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      Two regulatory elements required for enhancing ospA expression in Borrelia burgdorferi grown in vitro but repressing its expression during mammalian infection

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      Microbiology

      Society for General Microbiology

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          Abstract

          During cycling between the tick vector and a mammal, the Lyme disease spirochaete Borrelia burgdorferi must coordinate expression of outer-surface proteins (Osps) A and B to quickly respond to environmental changes. The pathogen abundantly produces OspA/B in the tick, but represses their expression during mammalian infection. This paper reports a regulatory structure, consisting of two sequences flanking the ospAB promoter, that is required for enhancing ospA expression in B. burgdorferi grown in vitro, but repressing its expression during murine infection. Deletion or replacement of either the upstream or downstream sequence of the ospAB promoter caused a significant decrease in ospA expression in vitro, but a dramatic increase during murine infection. Fusion of either sequence with the flaB reporter promoter led to increased expression of an ospA reporter gene in vitro, but a decrease in the murine host. Furthermore, simultaneous fusion of both sequences with the reporter promoter showed a synergistic effect in enhancing expression of the ospA reporter in vitro, but repressing its expression during murine infection. Taken together, the results demonstrate that the regulatory structure functions oppositely in the two different environments and potentially provides B. burgdorferi with a molecular mechanism to quickly adapt to the distinct environments during its enzootic life cycle.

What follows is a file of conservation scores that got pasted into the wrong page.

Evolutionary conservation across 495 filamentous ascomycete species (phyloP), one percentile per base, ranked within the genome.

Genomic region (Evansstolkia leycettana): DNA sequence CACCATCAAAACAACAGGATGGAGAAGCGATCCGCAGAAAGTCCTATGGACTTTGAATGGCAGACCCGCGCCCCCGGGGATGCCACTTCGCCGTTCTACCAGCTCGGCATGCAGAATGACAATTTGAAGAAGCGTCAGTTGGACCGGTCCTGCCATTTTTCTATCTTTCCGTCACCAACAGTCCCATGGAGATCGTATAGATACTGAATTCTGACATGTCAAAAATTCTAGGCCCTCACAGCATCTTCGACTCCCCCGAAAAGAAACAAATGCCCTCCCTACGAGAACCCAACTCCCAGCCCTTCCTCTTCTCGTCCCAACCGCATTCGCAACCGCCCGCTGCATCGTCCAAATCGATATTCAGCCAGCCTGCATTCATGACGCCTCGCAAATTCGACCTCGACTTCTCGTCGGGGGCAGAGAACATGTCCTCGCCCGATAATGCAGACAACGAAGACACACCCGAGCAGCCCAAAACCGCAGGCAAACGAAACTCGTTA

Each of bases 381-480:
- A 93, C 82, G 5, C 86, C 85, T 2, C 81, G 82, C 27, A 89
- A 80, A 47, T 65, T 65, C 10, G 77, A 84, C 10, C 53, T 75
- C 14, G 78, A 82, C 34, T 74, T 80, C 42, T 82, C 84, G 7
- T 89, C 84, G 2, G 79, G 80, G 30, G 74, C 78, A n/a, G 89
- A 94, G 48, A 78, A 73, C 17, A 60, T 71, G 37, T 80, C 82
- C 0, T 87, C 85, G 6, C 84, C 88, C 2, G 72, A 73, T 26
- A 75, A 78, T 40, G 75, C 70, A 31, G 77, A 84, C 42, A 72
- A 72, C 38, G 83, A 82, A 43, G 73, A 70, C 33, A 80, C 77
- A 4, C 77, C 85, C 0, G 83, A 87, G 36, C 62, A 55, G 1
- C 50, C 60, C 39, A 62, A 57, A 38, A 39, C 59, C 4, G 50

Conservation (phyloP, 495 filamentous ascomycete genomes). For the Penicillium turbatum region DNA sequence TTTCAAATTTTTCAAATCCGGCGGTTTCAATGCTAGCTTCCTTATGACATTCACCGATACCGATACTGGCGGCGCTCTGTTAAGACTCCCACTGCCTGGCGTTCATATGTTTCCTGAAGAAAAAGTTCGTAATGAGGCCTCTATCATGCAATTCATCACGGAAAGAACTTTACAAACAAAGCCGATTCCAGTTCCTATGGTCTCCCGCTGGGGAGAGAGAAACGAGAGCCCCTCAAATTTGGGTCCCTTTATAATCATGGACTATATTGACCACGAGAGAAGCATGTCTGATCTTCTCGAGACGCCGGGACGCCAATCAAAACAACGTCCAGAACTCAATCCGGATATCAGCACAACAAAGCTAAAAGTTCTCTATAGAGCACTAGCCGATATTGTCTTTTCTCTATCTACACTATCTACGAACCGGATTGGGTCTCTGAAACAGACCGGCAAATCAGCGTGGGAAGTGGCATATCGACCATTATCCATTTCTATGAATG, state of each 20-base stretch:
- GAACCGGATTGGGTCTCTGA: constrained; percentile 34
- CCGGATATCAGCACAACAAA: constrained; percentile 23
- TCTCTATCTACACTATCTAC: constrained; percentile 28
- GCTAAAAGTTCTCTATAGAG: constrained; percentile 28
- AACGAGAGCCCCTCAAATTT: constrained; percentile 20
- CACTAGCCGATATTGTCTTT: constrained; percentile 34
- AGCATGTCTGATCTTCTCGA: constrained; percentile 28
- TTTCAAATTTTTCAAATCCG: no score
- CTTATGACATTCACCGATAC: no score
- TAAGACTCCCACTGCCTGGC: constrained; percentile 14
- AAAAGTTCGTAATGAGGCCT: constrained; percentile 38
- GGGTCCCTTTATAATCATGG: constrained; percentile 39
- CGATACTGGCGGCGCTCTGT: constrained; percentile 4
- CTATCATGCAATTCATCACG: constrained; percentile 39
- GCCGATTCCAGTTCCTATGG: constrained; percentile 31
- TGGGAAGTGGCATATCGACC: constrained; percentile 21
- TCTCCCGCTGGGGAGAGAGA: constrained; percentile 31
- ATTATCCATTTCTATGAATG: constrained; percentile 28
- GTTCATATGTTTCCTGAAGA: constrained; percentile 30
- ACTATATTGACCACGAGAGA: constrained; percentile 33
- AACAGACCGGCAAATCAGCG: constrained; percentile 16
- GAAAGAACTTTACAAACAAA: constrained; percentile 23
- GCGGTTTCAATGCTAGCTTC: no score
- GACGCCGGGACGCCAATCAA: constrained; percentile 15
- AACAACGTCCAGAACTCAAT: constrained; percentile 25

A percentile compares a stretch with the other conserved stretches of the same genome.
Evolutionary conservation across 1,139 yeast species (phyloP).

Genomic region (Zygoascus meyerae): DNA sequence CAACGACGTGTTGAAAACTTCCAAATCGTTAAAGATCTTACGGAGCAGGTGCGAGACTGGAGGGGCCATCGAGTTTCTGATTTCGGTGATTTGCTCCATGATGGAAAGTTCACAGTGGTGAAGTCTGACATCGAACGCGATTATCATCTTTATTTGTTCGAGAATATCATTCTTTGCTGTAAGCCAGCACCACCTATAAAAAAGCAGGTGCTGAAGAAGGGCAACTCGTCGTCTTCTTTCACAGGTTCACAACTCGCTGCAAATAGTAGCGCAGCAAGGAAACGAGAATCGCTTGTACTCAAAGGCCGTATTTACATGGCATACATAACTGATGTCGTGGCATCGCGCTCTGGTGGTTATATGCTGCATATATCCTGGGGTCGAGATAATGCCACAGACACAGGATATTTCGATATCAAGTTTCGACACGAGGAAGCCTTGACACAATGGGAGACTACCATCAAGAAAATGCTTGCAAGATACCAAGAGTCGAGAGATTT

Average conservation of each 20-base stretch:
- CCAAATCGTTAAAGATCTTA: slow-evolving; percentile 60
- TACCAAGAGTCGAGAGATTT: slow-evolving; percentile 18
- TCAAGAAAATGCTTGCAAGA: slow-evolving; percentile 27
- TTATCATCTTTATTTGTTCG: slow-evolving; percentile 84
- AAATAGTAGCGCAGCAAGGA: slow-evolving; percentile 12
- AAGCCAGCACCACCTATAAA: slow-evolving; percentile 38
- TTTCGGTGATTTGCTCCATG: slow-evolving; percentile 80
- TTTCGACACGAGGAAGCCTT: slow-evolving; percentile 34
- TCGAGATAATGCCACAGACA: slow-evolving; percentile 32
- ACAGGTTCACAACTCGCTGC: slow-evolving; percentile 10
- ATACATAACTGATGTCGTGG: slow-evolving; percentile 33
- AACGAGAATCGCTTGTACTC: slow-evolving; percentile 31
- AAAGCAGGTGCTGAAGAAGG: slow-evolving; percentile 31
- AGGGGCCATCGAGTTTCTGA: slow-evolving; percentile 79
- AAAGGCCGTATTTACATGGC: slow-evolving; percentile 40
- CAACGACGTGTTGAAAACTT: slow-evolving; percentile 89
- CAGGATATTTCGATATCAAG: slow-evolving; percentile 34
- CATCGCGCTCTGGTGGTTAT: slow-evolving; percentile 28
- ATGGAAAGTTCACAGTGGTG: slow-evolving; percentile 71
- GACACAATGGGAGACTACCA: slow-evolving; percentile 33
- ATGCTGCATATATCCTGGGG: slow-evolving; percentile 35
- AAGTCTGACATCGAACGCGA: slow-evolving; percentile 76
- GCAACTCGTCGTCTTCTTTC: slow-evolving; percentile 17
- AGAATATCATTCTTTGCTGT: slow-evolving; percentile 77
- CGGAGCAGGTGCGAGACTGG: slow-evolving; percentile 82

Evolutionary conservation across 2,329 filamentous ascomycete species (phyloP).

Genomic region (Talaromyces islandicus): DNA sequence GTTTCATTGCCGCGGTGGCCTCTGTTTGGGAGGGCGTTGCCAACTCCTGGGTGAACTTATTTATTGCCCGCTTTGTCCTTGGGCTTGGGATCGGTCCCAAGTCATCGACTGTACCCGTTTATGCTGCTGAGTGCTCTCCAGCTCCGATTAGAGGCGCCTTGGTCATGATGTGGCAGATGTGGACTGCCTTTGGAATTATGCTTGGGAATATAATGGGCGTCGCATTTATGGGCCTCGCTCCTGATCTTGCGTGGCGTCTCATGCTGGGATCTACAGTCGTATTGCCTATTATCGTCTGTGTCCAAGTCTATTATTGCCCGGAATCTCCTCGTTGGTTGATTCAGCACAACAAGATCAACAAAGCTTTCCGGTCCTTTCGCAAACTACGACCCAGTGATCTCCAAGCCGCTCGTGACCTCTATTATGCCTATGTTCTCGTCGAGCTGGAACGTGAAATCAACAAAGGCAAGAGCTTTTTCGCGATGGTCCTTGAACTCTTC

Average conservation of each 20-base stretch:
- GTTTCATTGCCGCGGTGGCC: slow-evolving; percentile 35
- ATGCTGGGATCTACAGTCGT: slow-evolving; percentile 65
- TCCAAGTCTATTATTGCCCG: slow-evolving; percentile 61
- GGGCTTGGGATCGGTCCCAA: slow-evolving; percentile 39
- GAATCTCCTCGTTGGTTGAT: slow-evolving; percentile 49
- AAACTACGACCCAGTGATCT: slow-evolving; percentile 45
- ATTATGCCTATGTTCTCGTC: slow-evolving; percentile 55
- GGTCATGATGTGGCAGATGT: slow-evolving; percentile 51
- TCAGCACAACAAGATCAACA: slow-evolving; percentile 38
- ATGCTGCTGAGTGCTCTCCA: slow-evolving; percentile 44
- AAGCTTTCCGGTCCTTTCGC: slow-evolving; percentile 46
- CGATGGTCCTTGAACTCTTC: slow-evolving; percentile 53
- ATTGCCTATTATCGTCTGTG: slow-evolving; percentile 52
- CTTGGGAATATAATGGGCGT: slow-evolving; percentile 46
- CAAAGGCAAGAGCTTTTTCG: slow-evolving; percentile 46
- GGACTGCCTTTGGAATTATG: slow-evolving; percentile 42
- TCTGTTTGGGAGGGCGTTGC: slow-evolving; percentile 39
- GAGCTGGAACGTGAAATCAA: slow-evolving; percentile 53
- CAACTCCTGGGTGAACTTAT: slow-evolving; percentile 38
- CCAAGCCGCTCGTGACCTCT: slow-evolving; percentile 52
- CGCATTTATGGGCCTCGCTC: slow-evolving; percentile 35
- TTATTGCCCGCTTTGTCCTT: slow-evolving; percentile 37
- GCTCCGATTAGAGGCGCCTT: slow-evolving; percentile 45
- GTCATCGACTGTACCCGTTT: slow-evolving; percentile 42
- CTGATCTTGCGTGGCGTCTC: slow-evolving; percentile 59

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          Most cited references 42

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          Induction of an outer surface protein on Borrelia burgdorferi during tick feeding.

          Lyme disease spirochetes, Borrelia burgdorferi sensu lato, are maintained in zoonotic cycles involving ticks and small mammals. In unfed ticks, the spirochetes produce one outer surface protein, OspA, but not OspC. During infection in mammals, immunological data suggest that the spirochetes have changed their surface, now expressing OspC but little or no OspA. We find by in vitro growth experiments that this change is regulated in part by temperature; OspC is produced by spirochetes at 32-37 degrees C but not at 24 degrees C. Furthermore, spirochetes in the midgut of ticks that have fully engorged on mice now have OspC on their surface. Thus two environmental cues, an increase in temperature and tick feeding, trigger a major alteration of the spirochetal outer membrane. This rapid synthesis of OspC by spirochetes during tick feeding may play an essential role in the capacity of these bacteria to successfully infect mammalian hosts, including humans, when transmitted by ticks.
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            TROSPA, an Ixodes scapularis receptor for Borrelia burgdorferi.